Back in my high school days in Texas, my minister would look out over the congregation and make the same request each Sunday.
“Hold up your swords!” he’d say, and we’d all raise our Bibles to show that we brought them.
As best I can recall, he never asked us to hold up our guns. But that was then. Flash forward to 2011 and this intriguing national trend piece by Religion News Service’s Adelle M. Banks:
The way Rev. Jonathan Wilkins sees it, members of his Baptist church in Thomaston, Ga., should have the right to carry guns into worship services to protect the congregation.
Wilkins’ Baptist Tabernacle and a Georgia gun-rights association are challenging a new state law that prohibits weapons in houses of worship. A lower court ruled against them in January; the case is now headed for appeal.
“What we’re fighting for is not that just any old body can carry guns in church,” Wilkins said. “We would be responsible. We would want people who are trained, and so forth, to carry, people that we designate for protective purposes.”
Recently, state legislatures in Georgia, Michigan and Louisiana have been caught in the crossfire of the debate between gun rights and gun control as they consider allowing weapons in houses of worship.
As my fellow GetReligionista Sarah Pulliam Bailey highlighted in a recent 5Q+1 interview, Banks is a Godbeat pro with a stellar reputation for accuracy and fairness. Her story on guns and churches is a textbook example.
This is a subject where a writer might be tempted to favor one side over the other or to get cutesy (for instance, see this Los Angeles Times opinion piece on “The 11th Commandment: Thou shalt bring guns to church”).
Instead, Banks identifies a relevant, timely trend on the religion beat and simply presents the facts — making it impossible to guess her personal opinion on the subject.
Yes, that’s Journalism 101 stuff. But unfortunately, it’s sorely missing from much of what passes for traditional journalism.
A key section of the story:
Though gun-rights proponents think they have both the First and Second Amendments on their side, they also cite the rights of religious organizations as property owners. Opponents, meanwhile, worry that having weapons in worship is part of a slippery slope to permitting them everywhere.
A month after then-Georgia Gov. Sonny Perdue signed the 2010 law listing places of worship among “unauthorized” locations for carrying weapons, Louisiana Gov. Bobby Jindal took the opposite tack. Louisiana law now permits trained worshippers to bring guns into churches, mosques and synagogues as long as fellow congregants are informed.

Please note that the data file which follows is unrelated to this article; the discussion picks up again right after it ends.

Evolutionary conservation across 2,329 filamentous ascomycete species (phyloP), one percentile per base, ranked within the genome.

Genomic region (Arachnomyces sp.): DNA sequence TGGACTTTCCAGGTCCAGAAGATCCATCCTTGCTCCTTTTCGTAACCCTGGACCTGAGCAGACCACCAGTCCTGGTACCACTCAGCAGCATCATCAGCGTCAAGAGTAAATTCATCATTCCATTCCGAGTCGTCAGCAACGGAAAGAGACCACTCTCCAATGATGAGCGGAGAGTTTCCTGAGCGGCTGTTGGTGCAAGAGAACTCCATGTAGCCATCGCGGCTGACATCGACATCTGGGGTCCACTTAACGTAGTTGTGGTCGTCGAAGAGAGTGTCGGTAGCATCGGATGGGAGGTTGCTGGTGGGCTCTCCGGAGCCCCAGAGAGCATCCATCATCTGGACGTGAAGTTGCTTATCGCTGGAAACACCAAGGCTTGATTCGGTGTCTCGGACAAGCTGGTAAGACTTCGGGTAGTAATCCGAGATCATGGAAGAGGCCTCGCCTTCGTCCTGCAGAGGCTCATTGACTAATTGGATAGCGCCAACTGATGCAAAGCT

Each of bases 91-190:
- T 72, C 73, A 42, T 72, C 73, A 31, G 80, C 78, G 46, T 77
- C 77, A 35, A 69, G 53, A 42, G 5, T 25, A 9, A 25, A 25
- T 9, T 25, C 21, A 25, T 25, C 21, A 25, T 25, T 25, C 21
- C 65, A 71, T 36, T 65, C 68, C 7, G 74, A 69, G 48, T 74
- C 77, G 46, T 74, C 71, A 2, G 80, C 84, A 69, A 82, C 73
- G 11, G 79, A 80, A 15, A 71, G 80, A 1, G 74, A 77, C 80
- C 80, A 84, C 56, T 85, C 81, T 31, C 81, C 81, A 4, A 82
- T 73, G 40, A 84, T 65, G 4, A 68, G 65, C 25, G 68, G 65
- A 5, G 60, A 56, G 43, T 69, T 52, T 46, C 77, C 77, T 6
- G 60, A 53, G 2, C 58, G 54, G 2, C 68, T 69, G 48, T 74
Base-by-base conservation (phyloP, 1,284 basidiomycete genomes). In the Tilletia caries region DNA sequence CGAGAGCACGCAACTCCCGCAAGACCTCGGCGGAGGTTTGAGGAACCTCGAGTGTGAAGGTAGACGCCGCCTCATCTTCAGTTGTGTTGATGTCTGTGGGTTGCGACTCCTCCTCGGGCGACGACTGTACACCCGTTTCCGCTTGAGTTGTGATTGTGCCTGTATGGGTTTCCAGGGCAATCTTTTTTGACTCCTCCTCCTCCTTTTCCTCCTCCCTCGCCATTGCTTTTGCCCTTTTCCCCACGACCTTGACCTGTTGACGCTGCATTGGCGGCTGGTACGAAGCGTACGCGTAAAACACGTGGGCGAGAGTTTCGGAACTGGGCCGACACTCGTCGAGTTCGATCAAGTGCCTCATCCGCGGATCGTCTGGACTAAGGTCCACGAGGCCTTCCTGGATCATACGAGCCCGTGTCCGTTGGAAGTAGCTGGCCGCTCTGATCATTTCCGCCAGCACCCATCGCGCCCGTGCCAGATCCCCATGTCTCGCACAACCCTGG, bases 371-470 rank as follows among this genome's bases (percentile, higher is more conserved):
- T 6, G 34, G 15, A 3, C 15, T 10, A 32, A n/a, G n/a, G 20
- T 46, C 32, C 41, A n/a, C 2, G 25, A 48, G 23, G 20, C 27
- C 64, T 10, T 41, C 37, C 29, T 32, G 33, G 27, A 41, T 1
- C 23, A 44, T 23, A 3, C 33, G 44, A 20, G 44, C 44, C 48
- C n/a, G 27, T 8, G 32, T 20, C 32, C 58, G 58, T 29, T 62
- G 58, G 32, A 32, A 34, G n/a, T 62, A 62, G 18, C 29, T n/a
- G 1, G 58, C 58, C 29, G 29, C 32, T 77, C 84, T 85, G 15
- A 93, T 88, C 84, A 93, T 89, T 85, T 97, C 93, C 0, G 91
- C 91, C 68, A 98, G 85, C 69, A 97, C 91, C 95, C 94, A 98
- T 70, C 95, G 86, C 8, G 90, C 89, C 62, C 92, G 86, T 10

Meanwhile, other states are mulling whether to scale back restrictions on weapons.
By my count (my computer’s count, actually), this RNS story is 782 words. That’s the upper end of space available for most daily wire stories, as I can attest from Associated Press days. So undoubtedly, Banks had much more information than she was able to include in this story.
I say that as a preface to my one criticism of the piece: It focuses entirely on political arguments and issues. I wish the story had acknowledged, even in passing, the theological question of whether guns belong in a sanctuary. That seemed to be a big issue when Arkansas lawmakers rejected a proposal to allow guns at churches last year.
The Rev. John Raphael, a cop-turned-pastor who shepherds New Hope Baptist church in Central City, knows too well how dangerous his neighborhood can be. Filing out of a service one Sunday, some of his congregation had to duck for cover when gunfire suddenly broke out nearby.
Raphael said he understands measures like parking lot security outdoors. But he said an armed presence in the sanctuary is incompatible with what a church is supposed to be.
He called it a “gut check” for faith.
“Great tragedy would follow if someone (inside) ever felt the need to use a gun,” Raphael said. “That would do more to harm the mission of the church, than to help. It’s a matter of faith that we trust God to protect us more than we trust our own ability.
“We should project the image that we trust in God.”
It may be that RNS — or Banks herself — has covered that angle previously and I missed it. If so, please don’t hesitate to share the link. And if you see religion ghosts that escaped me, feel free to point out those, too.